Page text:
Maryland Deals Hopkins Its Most Lopsided Loss in Storied History


Former Johns Hopkins player Owen Murphy retrieves the wooden crab trophy after scoring four goals in Maryland's 22-7 victory Saturday at Homewood Field.

BALTIMORE — Maryland’s most important piece of business Saturday night at Homewood Field formally wrapped up at least five minutes earlier, and truth be told it was effectively over an hour and a half before that.

Still, there was one last item on the agenda, and Owen Murphy was tired of waiting.

The sophomore had already matched his career high with four goals as the Terrapins dealt Johns Hopkins a 22-7 pummeling, the most lopsided loss in the Blue Jays’ storied history. Now, the former Hopkins attackman gleefully scampered over to midfield where the wooden crab trophy awarded to the long-running rivalry’s winner was sitting unattended.

About as quickly as Maryland buried the Blue Jays, Murphy hauled the hefty crustacean back to a huddle with his celebrating teammates.

“I know how much it meant to him just because of last year and Hopkins,” attackman Eric Malever said. “He’s such a great player for us and he had a great game. It was so awesome to see how excited he was to lift that crab up for us.”

Maryland did not make Murphy available for the postgame press conference after the game, but it’s not hard to imagine how anyone associated the Terps (12-0, 5-0 Big Ten) felt about wrapping up their 29th victory in their last 30 games dating back to 2020.

Logan Wisnauskas scored five goals and added three assists, Keegan Khan matched Murphy with four goals and an assist and Logan McNaney made 11 saves for Maryland, which scored four goals in the first 3:29 and was never threatened.

Little went right for the Blue Jays (6-8, 2-3), who got a goal and an assist from Connor DeSimone.

“It was a tough day,” said coach Peter Milliman, who is 0-4 against Maryland in his two seasons with the Blue Jays. “That was not the best version of us.”

Clearly not, since Hopkins had never lost a game by more than 13 goals, most recently in the 2017 NCAA tournament against Duke. Maryland administered a couple 17-4 poundings, in 1954 and 1973. But was it the best version of Maryland? Perhaps.

As well as the Terps have played for most of the season —  this was their school-record sixth game with 20 or more goals — they did receive a scare last week against Ohio State before pulling away in the fourth quarter.

That victory locked up the top seed in the Big Ten tournament, leaving Maryland with the twin aims of claiming a fourth consecutive victory over its in-state rival to matching its longest in a series now spanning 123 games and tightening up for a May run that will ultimately define the Terps’ season.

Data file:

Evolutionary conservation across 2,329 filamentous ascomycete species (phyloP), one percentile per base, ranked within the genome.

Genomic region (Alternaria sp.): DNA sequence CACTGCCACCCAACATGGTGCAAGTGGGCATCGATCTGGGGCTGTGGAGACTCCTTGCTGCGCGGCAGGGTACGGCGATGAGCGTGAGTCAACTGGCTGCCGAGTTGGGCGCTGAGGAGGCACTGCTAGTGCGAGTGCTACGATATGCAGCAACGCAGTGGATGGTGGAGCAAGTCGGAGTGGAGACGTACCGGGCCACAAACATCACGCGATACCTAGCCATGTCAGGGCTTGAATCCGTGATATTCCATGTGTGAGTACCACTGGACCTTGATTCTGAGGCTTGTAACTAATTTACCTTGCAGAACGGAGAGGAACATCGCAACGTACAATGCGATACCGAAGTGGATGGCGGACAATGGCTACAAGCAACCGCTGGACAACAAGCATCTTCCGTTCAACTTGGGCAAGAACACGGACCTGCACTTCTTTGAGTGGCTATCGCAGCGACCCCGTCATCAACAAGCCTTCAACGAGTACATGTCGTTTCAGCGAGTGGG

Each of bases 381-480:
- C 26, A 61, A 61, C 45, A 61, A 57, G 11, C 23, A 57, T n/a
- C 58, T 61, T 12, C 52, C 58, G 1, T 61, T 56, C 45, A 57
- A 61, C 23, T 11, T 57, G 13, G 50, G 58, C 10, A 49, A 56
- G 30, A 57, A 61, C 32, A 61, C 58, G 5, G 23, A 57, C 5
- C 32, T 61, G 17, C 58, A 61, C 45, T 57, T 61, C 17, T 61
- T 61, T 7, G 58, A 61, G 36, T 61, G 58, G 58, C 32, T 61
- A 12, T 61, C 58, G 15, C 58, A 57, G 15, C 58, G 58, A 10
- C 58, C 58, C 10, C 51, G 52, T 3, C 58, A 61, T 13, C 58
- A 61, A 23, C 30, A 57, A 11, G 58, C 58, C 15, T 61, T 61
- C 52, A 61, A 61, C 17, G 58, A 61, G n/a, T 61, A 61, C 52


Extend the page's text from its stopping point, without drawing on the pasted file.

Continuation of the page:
Oh, and Hopkins threw two scares into an undefeated Maryland team late last season, once at Homewood and again in the Big Ten tournament.

“I reminded the guys in a couple of timeouts that we were down two goals with two minutes left [last season], so we had started fast last year and didn’t finish,” coach John Tillman said. “We were really on the guys to stay focused. We knew they would make a push or a run.”

Except the Blue Jays never really did. They managed consecutive goals to close to within 8-3 in the middle of the second quarter, only for Maryland to punch it out to 12-4 at the break.

Things got worse for Hopkins in the third quarter when Maryland scored on 10 of its 16 shots and the Blue Jays fired just three shots (one on cage) while the Terps expanded the lead to 22-4.

“At the end of the day, this wasn’t a performance or a showing that I think can resemble what this group is,” Hopkins attackman Joey Epstein said. “It’s what we put out there, so that’s what represents us right now. I think the bitter taste will motivate us and we’ll be better.”

Among the people sure to savor this experience was Murphy, who had eight goals and five assists in six games at Hopkins in 2020 as a freshman. He entered the transfer portal prior to the start of the 2021 season, sat out last year and eventually resurfaced at Maryland — a program he never actually faced as a Blue Jay.

He has 22 goals in his first year with the Terps, fourth most on the team behind Wisnauskas (40), Khan (26) and Jonathan Donville (25).

“I kept saying ‘Let’s make sure we breathe,’” Tillman said. “Obviously he had spent time here, so there’s always emotions and things like that. I was a little worried he would be emotional, so that was something we were keeping a gauge on. … I just wanted to make sure Owen didn’t overthink this thing. You have to play the game. Once the game starts, remember it’s the same game you’ve always played.”

As for the Blue Jays, they’d just as soon forget that Saturday had any connection to the game they’ve always played. It proved to be a forgettable Senior Day —  especially with those ceremonies scheduled for immediately after the game — but it won’t be Hopkins’ final home game this season.

Instead, the Blue Jays will be the No. 4 seed in the Big Ten tournament and play host to fifth-seeded Penn State on Saturday.

Win that, and Hopkins gets another week together. Win that, and Hopkins also gets another crack in the Big Ten semifinals at Maryland, a program the Blue Jays have never been so far from matching as they were Saturday.

“I’m proud of the seniors for what they’ve given to this program and what this program is going to do to honor them,” Milliman said. “Where we go from here is going to reflect that. I have confidence and assurance that we are going to handle this the right way and move forward from this the right way and honor these guys the way they deserve because this is not the last game on Homewood that these guys deserved.”

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